LUTOSLAWSKI: Concerto for Orchestra. RESPIGHI: Feste Romane. STRAUSS: Don Juan. Oregon Symphony, James DePreist conducting. Delos D/CD-3070 (CD).

RACHMANINOFF: Symphony No. 2 in E minor, Op. 27; Vocalise, Op. 34, No. 14; Etude-Tableau "La Mer et les Mouettes," Op. 39, No. 2 (orch Respighi). Oregon Symphony, James DePreist conducting. Delos D/CD-3071 (CD).Orchestral excellence outside this country's major music centers? As Horatio said to Hamlet, "There needs no ghost come from the grave to tell us this," especially in Utah. Nor should Utahns be unfamiliar with the excellence of conductor James DePreist, not after his superlative performances here in 1978 of the Rachmaninoff Second Symphony and, in 1986, of the Lutoslawski Concerto for Orchestra.

Now here they both are, with his own Oregon Symphony, on the above-listed Delos CDs. And if the Oregonians sound a bit less accomplished than I remember the Utah Symphony being under the same conductor, it is only a bit. Indeed, their work on the first of these releases (appropriately entitled "Bravura") is remarkably fine given the demands of the music, not to mention the severity of the competition.

Which is to say this latest edition of the Lutoslawski may be less virtuosic per se than the Chicago Symphony's under Seiji Ozawa (EMI, now sadly out of print). But the difference is not as great as might be imagined, in addition to which I find DePreist's interpretation more than a match for Ozawa's (e.g., his more forceful view of the Intrada).

Similarly this "Feste" is, not unexpectedly, less brilliant than Muti's or, from a purely sonic standpoint, Dutoit's. Still, I find myself liking its depth and resonance (the organ really registers) as well as DePreist's illumination of a number of oft-slighted aspects of the scoring. If you are into the music's more vulgar side, however, you won't be disappointed by the finale, in which the Epiphany song takes off like a giant hurdy-gurdy in 3/4 time.

Even better is the "Don Juan," long on sweep, poetry and drama - an interpretation of real distinction, not at all hurt by the warmth and solidity of the recorded sound.

Much the same might be said of the Rachmaninoff disc. Except that, especially in the Symphony, there are times when both the players and the engineers seem to be holding back where one would expect the flames to really ignite (e.g. the smoldering first-movement climax). Also, one occasionally misses the last ounce of security in the trickier pages of the scherzo and the finale.

Otherwise this performance may lack the idiomatic intensity of Ashkenazy's and the cultivation of Previn's, but it nonetheless builds pretty convincingly on its own - basically a Philadelphia conception (including a few cuts) but with its own brand of suavely burnished power. That same intelligence informs DePreist's readings of the two fillers, a "Vocalise" whose string sound keeps it just out of the top rank and Respighi's rescoring of the second of the Op. 39 Etudes-Tableaux, here realized in commendably ungarish fashion.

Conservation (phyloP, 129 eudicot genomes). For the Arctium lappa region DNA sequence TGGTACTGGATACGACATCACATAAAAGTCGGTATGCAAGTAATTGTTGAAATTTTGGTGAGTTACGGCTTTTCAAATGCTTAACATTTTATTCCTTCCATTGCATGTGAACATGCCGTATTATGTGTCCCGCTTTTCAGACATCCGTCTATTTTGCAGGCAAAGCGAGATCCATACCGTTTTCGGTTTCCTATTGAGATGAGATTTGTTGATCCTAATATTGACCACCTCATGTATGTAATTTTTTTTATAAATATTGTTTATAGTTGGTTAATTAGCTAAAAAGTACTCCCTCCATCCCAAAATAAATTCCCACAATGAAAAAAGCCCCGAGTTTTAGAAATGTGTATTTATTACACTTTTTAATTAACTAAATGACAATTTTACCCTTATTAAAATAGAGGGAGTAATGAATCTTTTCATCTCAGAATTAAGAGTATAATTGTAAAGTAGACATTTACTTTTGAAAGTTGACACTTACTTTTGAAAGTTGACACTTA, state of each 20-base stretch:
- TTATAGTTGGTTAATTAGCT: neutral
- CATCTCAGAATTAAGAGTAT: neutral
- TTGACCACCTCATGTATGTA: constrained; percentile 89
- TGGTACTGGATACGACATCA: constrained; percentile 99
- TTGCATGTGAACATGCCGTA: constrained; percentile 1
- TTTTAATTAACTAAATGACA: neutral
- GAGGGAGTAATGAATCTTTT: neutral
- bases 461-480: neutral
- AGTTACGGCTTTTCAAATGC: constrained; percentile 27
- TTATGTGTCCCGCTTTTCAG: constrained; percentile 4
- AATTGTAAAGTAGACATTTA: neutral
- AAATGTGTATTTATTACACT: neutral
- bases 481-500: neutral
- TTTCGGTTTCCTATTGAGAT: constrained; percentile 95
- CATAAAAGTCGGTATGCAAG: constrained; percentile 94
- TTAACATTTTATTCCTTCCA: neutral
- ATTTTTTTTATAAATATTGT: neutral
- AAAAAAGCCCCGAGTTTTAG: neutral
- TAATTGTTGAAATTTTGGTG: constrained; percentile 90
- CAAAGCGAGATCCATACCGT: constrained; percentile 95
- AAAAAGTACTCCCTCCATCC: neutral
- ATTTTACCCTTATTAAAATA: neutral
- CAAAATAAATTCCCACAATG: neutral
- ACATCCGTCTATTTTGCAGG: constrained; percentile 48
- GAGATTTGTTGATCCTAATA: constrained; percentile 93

I suspect there are those who would have traded either for an uncut performance of the Symphony. Taken as whole, however, these two recordings - the Oregon Symphony's first - make for an auspicious enough debut to make one hope they won't be its last.

BERLIOZ: Le Corsaire, Op. 21; Excerpts from "Benvenuto Cellini," "La Damnation de Faust," "Romeo et Juliet," "Les Troyens." DE LISLE-BERLIOZ: La Marseillaise. Sylvia McNair, soprano; Richard Leech, tenor; Baltimore Symphony Orchestra and Chorus, David Zinman conducting. Telarc CD-80164 (CD).

BERLIOZ: Le Carnival Romain, Op. 9; March to the Scaffold from "Symphonie Fantastique." CHABRIER: Espana; Marche Joyeuse. DE LISLE-BERLIOZ: La Marseillaise. DUKAS: L'Apprenti Sorcier. RAVEL: Pavane pour une Infante Defunte. SAINT-SAENS: French Military March from "Suite Algerienne." Claudine Carlson, soprano; Vinson Cole, tenor; Denver Symphony Orchestra and Chorus, Philippe Entremont conducting. Pro Arte CDD-410 (CD).

I was tempted to save this pairing for Bastille Day, given their twofold inclusion of Berlioz's all-out arrangement of the "Marseillaise" - surely no mere coincidence, as this year marks the 200th anniversary of the French Revolution.

If that is what interests you, my recommendation is the Telarc recording, which not only has the better of it vis-a-vis the soloists but profits additionally from Telarc's more impactive recording of the chorus (the Denver contingent, by contrast, might almost be singing in another room) and the extra oomph Zinman brings to the proceedings.

On the whole, though, the performances on this all-Berlioz CD strike me as more efficient than inspired, the two overtures ("Corsaire" and "Cellini") lacking the buoyancy and zest of Davis and Munch and the "Troyens" and "Faust" excerpts (including a "Royal Hunt and Storm" with chorus) a long way from the magic of Beecham.

But efficient they are, testifying to the current high state of the Baltimore Symphony, which is more disciplined and responsive to Zinman in this repertoire than they were under Comissiona. This is first-class playing by any standard.

That, I fear, cannot be said of the Denver Symphony, whose playing in their "Vive la France" collection has spirit but not always a great deal of precision. Compare, for example, this "Roman Carnival" Overture with the same company's recording with Silverstein - hardly the last word, but better-disciplined than this. Exceptions are the Ravel "Pavane," slow but sweetly unpretentious, the Saint-Saens march and Entremont's fanciful "Sorcerer's Apprentice." Indeed, had everything been this flavorful, I'd have been tempted to join in the cheer - even before July 14.